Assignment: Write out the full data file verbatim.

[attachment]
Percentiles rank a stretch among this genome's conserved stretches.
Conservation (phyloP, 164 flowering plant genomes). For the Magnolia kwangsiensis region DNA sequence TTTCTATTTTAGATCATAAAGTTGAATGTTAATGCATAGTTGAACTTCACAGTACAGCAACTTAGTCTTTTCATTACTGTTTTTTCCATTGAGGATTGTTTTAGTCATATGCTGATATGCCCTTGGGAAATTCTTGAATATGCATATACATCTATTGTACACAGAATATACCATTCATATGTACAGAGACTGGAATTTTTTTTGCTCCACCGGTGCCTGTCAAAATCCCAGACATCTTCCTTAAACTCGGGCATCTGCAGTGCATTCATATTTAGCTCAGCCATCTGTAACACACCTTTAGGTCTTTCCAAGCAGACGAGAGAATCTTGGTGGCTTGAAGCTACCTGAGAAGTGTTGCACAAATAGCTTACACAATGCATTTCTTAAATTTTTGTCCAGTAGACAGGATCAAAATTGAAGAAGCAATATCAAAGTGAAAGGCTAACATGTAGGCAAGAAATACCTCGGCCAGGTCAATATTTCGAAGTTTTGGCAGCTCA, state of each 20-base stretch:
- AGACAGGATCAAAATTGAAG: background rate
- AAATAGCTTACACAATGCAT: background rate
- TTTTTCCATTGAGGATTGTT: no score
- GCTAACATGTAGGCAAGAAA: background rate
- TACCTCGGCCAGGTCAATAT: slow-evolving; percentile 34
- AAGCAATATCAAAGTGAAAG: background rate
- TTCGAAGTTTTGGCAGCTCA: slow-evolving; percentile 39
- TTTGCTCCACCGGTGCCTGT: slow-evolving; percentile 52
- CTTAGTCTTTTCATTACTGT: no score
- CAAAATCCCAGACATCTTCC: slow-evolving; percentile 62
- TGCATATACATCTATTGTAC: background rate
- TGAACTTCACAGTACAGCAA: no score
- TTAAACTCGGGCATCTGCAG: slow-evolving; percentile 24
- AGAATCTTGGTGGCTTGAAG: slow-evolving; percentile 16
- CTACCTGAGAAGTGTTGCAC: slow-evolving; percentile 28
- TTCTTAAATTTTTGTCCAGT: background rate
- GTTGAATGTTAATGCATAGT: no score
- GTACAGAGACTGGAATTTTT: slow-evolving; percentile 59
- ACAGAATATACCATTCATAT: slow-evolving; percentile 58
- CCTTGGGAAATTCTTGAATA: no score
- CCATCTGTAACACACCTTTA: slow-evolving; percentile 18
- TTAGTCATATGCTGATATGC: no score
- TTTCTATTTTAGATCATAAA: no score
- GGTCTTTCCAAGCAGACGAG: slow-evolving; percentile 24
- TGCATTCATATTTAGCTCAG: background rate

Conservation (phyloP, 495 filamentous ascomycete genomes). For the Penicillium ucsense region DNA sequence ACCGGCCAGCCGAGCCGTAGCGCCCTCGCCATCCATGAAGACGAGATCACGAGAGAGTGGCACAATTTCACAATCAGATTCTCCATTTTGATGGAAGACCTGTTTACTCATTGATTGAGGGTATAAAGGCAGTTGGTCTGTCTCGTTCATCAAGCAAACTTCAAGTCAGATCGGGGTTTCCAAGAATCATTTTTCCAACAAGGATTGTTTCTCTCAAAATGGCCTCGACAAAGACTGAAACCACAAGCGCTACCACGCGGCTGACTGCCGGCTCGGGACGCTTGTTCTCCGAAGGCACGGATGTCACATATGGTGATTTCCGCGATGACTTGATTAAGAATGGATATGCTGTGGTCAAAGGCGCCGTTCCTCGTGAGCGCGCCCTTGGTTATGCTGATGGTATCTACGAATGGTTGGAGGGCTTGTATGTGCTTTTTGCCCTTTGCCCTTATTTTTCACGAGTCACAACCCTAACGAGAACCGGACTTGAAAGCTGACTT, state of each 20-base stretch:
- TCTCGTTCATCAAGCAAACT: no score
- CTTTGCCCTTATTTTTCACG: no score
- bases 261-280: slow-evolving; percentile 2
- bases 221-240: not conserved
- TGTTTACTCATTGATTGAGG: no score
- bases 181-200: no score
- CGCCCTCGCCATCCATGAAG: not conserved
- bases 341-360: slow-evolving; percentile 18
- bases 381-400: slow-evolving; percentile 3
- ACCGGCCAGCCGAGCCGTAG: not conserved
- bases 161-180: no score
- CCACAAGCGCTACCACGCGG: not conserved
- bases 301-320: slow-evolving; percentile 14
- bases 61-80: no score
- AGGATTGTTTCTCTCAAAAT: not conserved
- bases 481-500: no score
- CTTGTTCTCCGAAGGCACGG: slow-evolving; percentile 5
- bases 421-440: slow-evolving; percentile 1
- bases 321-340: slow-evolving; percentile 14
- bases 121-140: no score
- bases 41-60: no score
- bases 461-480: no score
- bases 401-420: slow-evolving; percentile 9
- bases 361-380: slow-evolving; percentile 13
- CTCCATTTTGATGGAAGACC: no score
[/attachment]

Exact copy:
Percentiles rank a stretch among this genome's conserved stretches.
Conservation (phyloP, 164 flowering plant genomes). For the Magnolia kwangsiensis region DNA sequence TTTCTATTTTAGATCATAAAGTTGAATGTTAATGCATAGTTGAACTTCACAGTACAGCAACTTAGTCTTTTCATTACTGTTTTTTCCATTGAGGATTGTTTTAGTCATATGCTGATATGCCCTTGGGAAATTCTTGAATATGCATATACATCTATTGTACACAGAATATACCATTCATATGTACAGAGACTGGAATTTTTTTTGCTCCACCGGTGCCTGTCAAAATCCCAGACATCTTCCTTAAACTCGGGCATCTGCAGTGCATTCATATTTAGCTCAGCCATCTGTAACACACCTTTAGGTCTTTCCAAGCAGACGAGAGAATCTTGGTGGCTTGAAGCTACCTGAGAAGTGTTGCACAAATAGCTTACACAATGCATTTCTTAAATTTTTGTCCAGTAGACAGGATCAAAATTGAAGAAGCAATATCAAAGTGAAAGGCTAACATGTAGGCAAGAAATACCTCGGCCAGGTCAATATTTCGAAGTTTTGGCAGCTCA, state of each 20-base stretch:
- AGACAGGATCAAAATTGAAG: background rate
- AAATAGCTTACACAATGCAT: background rate
- TTTTTCCATTGAGGATTGTT: no score
- GCTAACATGTAGGCAAGAAA: background rate
- TACCTCGGCCAGGTCAATAT: slow-evolving; percentile 34
- AAGCAATATCAAAGTGAAAG: background rate
- TTCGAAGTTTTGGCAGCTCA: slow-evolving; percentile 39
- TTTGCTCCACCGGTGCCTGT: slow-evolving; percentile 52
- CTTAGTCTTTTCATTACTGT: no score
- CAAAATCCCAGACATCTTCC: slow-evolving; percentile 62
- TGCATATACATCTATTGTAC: background rate
- TGAACTTCACAGTACAGCAA: no score
- TTAAACTCGGGCATCTGCAG: slow-evolving; percentile 24
- AGAATCTTGGTGGCTTGAAG: slow-evolving; percentile 16
- CTACCTGAGAAGTGTTGCAC: slow-evolving; percentile 28
- TTCTTAAATTTTTGTCCAGT: background rate
- GTTGAATGTTAATGCATAGT: no score
- GTACAGAGACTGGAATTTTT: slow-evolving; percentile 59
- ACAGAATATACCATTCATAT: slow-evolving; percentile 58
- CCTTGGGAAATTCTTGAATA: no score
- CCATCTGTAACACACCTTTA: slow-evolving; percentile 18
- TTAGTCATATGCTGATATGC: no score
- TTTCTATTTTAGATCATAAA: no score
- GGTCTTTCCAAGCAGACGAG: slow-evolving; percentile 24
- TGCATTCATATTTAGCTCAG: background rate

Conservation (phyloP, 495 filamentous ascomycete genomes). For the Penicillium ucsense region DNA sequence ACCGGCCAGCCGAGCCGTAGCGCCCTCGCCATCCATGAAGACGAGATCACGAGAGAGTGGCACAATTTCACAATCAGATTCTCCATTTTGATGGAAGACCTGTTTACTCATTGATTGAGGGTATAAAGGCAGTTGGTCTGTCTCGTTCATCAAGCAAACTTCAAGTCAGATCGGGGTTTCCAAGAATCATTTTTCCAACAAGGATTGTTTCTCTCAAAATGGCCTCGACAAAGACTGAAACCACAAGCGCTACCACGCGGCTGACTGCCGGCTCGGGACGCTTGTTCTCCGAAGGCACGGATGTCACATATGGTGATTTCCGCGATGACTTGATTAAGAATGGATATGCTGTGGTCAAAGGCGCCGTTCCTCGTGAGCGCGCCCTTGGTTATGCTGATGGTATCTACGAATGGTTGGAGGGCTTGTATGTGCTTTTTGCCCTTTGCCCTTATTTTTCACGAGTCACAACCCTAACGAGAACCGGACTTGAAAGCTGACTT, state of each 20-base stretch:
- TCTCGTTCATCAAGCAAACT: no score
- CTTTGCCCTTATTTTTCACG: no score
- bases 261-280: slow-evolving; percentile 2
- bases 221-240: not conserved
- TGTTTACTCATTGATTGAGG: no score
- bases 181-200: no score
- CGCCCTCGCCATCCATGAAG: not conserved
- bases 341-360: slow-evolving; percentile 18
- bases 381-400: slow-evolving; percentile 3
- ACCGGCCAGCCGAGCCGTAG: not conserved
- bases 161-180: no score
- CCACAAGCGCTACCACGCGG: not conserved
- bases 301-320: slow-evolving; percentile 14
- bases 61-80: no score
- AGGATTGTTTCTCTCAAAAT: not conserved
- bases 481-500: no score
- CTTGTTCTCCGAAGGCACGG: slow-evolving; percentile 5
- bases 421-440: slow-evolving; percentile 1
- bases 321-340: slow-evolving; percentile 14
- bases 121-140: no score
- bases 41-60: no score
- bases 461-480: no score
- bases 401-420: slow-evolving; percentile 9
- bases 361-380: slow-evolving; percentile 13
- CTCCATTTTGATGGAAGACC: no score